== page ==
“There is nothing in the context or any part

of the will to show that, by the words right See, also, Haslewood v. Green, 28 Beav. 1; heirs of his daughter, he meant any other perGwynne v. Muddock, 14 Ves. 448; and Smith son or persons than those who were technically v. Butcher, 10 Ch. Div. 112.

such.” This rule of interpretation is adopted by

And: the courts of last resort in many states. "The question in this, as in every similar

In Allison v. Allison, 101 Va. 537, 44 S. E. case, is this: Is the person described describ904, 63 L. R. A. 920, the testator gave all is; Who is the person to take? It does not

ed as persona designata or not? The question the residue of his estate, real, personal, and matter whether he is described as right heir, mixed, to his executor in trust for a daugh- or whether he belongs to the class of legal ter during her natural life and at her death right heirs, if he is the person and the only to be divided among her children should any personal property are to go together as a blend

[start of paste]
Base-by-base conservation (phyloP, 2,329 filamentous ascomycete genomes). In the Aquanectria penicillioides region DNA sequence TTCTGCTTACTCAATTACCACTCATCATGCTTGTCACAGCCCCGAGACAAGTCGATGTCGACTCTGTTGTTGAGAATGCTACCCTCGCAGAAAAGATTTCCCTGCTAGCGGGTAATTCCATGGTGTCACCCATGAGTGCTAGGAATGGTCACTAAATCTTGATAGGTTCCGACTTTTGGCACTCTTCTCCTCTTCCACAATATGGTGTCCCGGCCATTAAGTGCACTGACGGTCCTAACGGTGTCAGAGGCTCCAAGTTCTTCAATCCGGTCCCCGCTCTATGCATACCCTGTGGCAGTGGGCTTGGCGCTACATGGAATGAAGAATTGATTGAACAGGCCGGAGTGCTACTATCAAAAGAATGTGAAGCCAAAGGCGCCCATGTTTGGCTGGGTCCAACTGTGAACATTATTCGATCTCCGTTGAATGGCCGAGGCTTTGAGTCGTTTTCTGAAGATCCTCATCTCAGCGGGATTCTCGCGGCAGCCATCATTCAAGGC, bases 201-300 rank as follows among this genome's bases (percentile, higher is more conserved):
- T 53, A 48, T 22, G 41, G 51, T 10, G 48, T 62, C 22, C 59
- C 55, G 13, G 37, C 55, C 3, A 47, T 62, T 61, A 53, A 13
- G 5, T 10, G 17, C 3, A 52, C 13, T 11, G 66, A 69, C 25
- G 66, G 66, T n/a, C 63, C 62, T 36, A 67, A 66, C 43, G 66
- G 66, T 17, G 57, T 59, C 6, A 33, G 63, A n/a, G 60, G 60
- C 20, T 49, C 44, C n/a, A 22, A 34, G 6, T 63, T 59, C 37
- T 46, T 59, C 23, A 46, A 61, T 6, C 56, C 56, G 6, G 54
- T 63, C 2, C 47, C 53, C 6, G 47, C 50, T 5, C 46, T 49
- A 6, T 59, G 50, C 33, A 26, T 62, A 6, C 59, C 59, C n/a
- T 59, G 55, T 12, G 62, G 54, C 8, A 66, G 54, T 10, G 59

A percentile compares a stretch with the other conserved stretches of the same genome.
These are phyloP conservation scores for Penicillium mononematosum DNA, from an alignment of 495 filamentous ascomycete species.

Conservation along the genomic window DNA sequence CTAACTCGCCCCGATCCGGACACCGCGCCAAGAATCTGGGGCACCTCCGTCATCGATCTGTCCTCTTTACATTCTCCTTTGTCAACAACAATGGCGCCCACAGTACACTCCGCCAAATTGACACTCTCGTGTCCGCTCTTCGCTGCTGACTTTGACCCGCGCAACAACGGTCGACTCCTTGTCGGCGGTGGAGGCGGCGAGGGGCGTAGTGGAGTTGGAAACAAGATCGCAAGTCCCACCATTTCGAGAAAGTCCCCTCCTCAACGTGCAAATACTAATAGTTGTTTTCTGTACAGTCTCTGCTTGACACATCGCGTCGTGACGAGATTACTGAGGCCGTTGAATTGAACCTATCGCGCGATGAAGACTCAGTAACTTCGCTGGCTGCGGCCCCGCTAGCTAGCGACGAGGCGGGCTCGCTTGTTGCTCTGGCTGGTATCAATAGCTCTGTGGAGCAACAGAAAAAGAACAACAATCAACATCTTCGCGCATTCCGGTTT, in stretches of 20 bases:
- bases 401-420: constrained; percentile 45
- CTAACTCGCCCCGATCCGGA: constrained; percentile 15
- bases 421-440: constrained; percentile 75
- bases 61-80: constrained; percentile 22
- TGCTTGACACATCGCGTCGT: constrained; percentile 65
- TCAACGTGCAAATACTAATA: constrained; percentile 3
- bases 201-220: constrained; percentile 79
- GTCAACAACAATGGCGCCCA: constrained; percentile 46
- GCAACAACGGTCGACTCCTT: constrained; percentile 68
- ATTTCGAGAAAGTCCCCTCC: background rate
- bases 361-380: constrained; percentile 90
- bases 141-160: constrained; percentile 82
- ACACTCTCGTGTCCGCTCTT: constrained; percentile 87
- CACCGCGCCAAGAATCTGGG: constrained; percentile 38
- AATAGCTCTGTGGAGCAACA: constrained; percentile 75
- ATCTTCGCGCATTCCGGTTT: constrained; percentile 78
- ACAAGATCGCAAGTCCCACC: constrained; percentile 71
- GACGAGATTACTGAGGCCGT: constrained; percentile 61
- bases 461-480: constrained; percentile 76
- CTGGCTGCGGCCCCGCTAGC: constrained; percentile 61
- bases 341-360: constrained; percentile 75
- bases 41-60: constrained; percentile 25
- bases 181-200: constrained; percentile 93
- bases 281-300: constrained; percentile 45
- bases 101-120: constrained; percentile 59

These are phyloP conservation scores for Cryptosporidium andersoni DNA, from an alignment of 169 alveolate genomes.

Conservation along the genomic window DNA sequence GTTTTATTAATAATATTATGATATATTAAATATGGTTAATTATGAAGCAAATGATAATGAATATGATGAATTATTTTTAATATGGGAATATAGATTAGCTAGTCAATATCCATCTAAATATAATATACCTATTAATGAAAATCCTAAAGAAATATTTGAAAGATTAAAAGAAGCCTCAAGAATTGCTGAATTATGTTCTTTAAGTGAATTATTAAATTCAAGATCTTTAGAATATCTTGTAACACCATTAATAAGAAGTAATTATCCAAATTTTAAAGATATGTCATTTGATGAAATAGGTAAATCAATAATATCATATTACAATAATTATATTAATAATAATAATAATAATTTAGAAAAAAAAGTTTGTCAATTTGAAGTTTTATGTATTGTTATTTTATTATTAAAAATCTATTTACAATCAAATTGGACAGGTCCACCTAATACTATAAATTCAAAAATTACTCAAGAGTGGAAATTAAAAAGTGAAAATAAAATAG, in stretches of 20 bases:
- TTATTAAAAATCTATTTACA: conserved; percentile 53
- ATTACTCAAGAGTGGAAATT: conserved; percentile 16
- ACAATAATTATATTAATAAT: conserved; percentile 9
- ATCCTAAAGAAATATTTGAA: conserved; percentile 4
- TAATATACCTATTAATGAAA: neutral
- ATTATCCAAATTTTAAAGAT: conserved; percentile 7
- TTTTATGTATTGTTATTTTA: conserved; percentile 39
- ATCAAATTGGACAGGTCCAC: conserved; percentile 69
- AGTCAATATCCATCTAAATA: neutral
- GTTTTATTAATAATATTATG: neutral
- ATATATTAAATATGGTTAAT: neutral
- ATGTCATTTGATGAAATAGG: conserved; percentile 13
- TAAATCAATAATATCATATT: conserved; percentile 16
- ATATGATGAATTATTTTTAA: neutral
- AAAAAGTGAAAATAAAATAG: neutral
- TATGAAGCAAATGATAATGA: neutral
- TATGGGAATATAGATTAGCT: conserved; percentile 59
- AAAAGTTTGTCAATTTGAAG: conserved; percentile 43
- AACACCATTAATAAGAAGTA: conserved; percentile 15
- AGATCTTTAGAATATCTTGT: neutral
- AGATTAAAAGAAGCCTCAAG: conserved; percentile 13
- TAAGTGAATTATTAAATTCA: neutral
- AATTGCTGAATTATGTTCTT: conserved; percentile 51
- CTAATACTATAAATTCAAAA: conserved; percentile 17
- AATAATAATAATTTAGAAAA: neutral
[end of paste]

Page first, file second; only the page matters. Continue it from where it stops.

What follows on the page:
person who can take, supposing the real and survive her, but if she should die without is-ed fund. * * * In all cases, whether the gift súe, or if her child or children should die is immediate or in remainder, whether it is of before becoming of age, “then the property and personal estate, the question simply is

personal estate or of a mixed fund of real bequeathed for the benefit of my daughter whether there is such a description on the face is to be divided among my heirs at law ac- of the will as amounts to a designatio percording to the laws of the state of Virginia.” sonæ and enables you to give, to a person not The estate was a large one and included titled to take it by law, the property which the

filling the character in which he would be enreal and personal estate. After considering testator bequeathed to him.' the point at length as to the meaning of the Held, that the entire equal sixth part went words "heirs at law” and discussing author- to the heirs of said Ann. See, also, Hackney ities, the court says: